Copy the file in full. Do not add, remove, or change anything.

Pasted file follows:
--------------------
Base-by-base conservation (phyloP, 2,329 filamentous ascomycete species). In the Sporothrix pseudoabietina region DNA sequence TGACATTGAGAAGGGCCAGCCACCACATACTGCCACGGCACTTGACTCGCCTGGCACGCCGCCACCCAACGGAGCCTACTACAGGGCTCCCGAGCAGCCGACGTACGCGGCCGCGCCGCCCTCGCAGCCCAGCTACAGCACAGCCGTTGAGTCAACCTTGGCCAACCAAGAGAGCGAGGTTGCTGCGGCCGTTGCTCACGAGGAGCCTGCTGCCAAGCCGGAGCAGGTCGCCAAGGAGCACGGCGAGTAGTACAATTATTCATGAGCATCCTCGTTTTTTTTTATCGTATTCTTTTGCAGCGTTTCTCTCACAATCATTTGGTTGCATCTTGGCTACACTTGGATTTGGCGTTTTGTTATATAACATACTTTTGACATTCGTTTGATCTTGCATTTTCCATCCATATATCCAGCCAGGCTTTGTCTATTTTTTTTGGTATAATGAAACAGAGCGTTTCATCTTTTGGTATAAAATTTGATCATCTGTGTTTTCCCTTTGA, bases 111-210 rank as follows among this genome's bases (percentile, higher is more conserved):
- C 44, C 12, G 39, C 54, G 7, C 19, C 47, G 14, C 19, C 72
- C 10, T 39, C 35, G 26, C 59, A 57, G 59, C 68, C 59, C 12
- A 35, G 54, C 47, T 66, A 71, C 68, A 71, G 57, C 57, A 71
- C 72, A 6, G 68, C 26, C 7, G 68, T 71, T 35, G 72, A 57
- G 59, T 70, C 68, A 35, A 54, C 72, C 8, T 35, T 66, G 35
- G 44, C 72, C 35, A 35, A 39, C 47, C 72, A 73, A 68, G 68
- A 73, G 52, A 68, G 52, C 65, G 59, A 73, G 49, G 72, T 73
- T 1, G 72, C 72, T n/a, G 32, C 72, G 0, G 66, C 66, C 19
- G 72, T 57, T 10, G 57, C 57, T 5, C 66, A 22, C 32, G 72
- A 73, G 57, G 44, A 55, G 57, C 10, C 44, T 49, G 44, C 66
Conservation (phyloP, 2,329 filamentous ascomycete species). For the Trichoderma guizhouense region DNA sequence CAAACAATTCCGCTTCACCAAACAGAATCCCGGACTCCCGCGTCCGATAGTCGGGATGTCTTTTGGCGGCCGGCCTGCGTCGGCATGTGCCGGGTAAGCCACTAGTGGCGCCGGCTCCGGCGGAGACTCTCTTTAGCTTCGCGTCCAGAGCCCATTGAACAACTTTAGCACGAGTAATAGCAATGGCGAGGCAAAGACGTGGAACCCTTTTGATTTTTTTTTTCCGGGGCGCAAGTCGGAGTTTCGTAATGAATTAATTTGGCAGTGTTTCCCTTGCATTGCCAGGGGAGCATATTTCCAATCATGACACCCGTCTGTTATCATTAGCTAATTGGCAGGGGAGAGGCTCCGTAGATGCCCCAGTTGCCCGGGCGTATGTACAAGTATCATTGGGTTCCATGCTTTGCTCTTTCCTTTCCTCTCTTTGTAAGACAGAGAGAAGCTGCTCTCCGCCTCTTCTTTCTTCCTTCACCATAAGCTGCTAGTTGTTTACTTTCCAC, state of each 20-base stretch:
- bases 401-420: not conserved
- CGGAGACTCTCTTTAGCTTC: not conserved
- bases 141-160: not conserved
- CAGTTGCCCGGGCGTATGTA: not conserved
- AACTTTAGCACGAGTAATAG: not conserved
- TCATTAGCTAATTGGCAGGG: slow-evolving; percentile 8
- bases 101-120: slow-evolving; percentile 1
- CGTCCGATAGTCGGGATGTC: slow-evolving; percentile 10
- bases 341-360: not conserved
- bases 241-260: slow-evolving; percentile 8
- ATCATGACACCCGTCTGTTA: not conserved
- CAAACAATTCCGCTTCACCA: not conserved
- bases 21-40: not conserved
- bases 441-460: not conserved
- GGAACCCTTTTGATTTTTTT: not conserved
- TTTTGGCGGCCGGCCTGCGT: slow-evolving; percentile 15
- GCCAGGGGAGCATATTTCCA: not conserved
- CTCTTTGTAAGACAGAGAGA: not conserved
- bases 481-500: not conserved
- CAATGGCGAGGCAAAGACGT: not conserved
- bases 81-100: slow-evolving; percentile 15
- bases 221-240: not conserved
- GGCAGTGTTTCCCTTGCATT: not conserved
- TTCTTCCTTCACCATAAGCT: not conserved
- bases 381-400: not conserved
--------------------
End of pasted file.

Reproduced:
Base-by-base conservation (phyloP, 2,329 filamentous ascomycete species). In the Sporothrix pseudoabietina region DNA sequence TGACATTGAGAAGGGCCAGCCACCACATACTGCCACGGCACTTGACTCGCCTGGCACGCCGCCACCCAACGGAGCCTACTACAGGGCTCCCGAGCAGCCGACGTACGCGGCCGCGCCGCCCTCGCAGCCCAGCTACAGCACAGCCGTTGAGTCAACCTTGGCCAACCAAGAGAGCGAGGTTGCTGCGGCCGTTGCTCACGAGGAGCCTGCTGCCAAGCCGGAGCAGGTCGCCAAGGAGCACGGCGAGTAGTACAATTATTCATGAGCATCCTCGTTTTTTTTTATCGTATTCTTTTGCAGCGTTTCTCTCACAATCATTTGGTTGCATCTTGGCTACACTTGGATTTGGCGTTTTGTTATATAACATACTTTTGACATTCGTTTGATCTTGCATTTTCCATCCATATATCCAGCCAGGCTTTGTCTATTTTTTTTGGTATAATGAAACAGAGCGTTTCATCTTTTGGTATAAAATTTGATCATCTGTGTTTTCCCTTTGA, bases 111-210 rank as follows among this genome's bases (percentile, higher is more conserved):
- C 44, C 12, G 39, C 54, G 7, C 19, C 47, G 14, C 19, C 72
- C 10, T 39, C 35, G 26, C 59, A 57, G 59, C 68, C 59, C 12
- A 35, G 54, C 47, T 66, A 71, C 68, A 71, G 57, C 57, A 71
- C 72, A 6, G 68, C 26, C 7, G 68, T 71, T 35, G 72, A 57
- G 59, T 70, C 68, A 35, A 54, C 72, C 8, T 35, T 66, G 35
- G 44, C 72, C 35, A 35, A 39, C 47, C 72, A 73, A 68, G 68
- A 73, G 52, A 68, G 52, C 65, G 59, A 73, G 49, G 72, T 73
- T 1, G 72, C 72, T n/a, G 32, C 72, G 0, G 66, C 66, C 19
- G 72, T 57, T 10, G 57, C 57, T 5, C 66, A 22, C 32, G 72
- A 73, G 57, G 44, A 55, G 57, C 10, C 44, T 49, G 44, C 66
Conservation (phyloP, 2,329 filamentous ascomycete species). For the Trichoderma guizhouense region DNA sequence CAAACAATTCCGCTTCACCAAACAGAATCCCGGACTCCCGCGTCCGATAGTCGGGATGTCTTTTGGCGGCCGGCCTGCGTCGGCATGTGCCGGGTAAGCCACTAGTGGCGCCGGCTCCGGCGGAGACTCTCTTTAGCTTCGCGTCCAGAGCCCATTGAACAACTTTAGCACGAGTAATAGCAATGGCGAGGCAAAGACGTGGAACCCTTTTGATTTTTTTTTTCCGGGGCGCAAGTCGGAGTTTCGTAATGAATTAATTTGGCAGTGTTTCCCTTGCATTGCCAGGGGAGCATATTTCCAATCATGACACCCGTCTGTTATCATTAGCTAATTGGCAGGGGAGAGGCTCCGTAGATGCCCCAGTTGCCCGGGCGTATGTACAAGTATCATTGGGTTCCATGCTTTGCTCTTTCCTTTCCTCTCTTTGTAAGACAGAGAGAAGCTGCTCTCCGCCTCTTCTTTCTTCCTTCACCATAAGCTGCTAGTTGTTTACTTTCCAC, state of each 20-base stretch:
- bases 401-420: not conserved
- CGGAGACTCTCTTTAGCTTC: not conserved
- bases 141-160: not conserved
- CAGTTGCCCGGGCGTATGTA: not conserved
- AACTTTAGCACGAGTAATAG: not conserved
- TCATTAGCTAATTGGCAGGG: slow-evolving; percentile 8
- bases 101-120: slow-evolving; percentile 1
- CGTCCGATAGTCGGGATGTC: slow-evolving; percentile 10
- bases 341-360: not conserved
- bases 241-260: slow-evolving; percentile 8
- ATCATGACACCCGTCTGTTA: not conserved
- CAAACAATTCCGCTTCACCA: not conserved
- bases 21-40: not conserved
- bases 441-460: not conserved
- GGAACCCTTTTGATTTTTTT: not conserved
- TTTTGGCGGCCGGCCTGCGT: slow-evolving; percentile 15
- GCCAGGGGAGCATATTTCCA: not conserved
- CTCTTTGTAAGACAGAGAGA: not conserved
- bases 481-500: not conserved
- CAATGGCGAGGCAAAGACGT: not conserved
- bases 81-100: slow-evolving; percentile 15
- bases 221-240: not conserved
- GGCAGTGTTTCCCTTGCATT: not conserved
- TTCTTCCTTCACCATAAGCT: not conserved
- bases 381-400: not conserved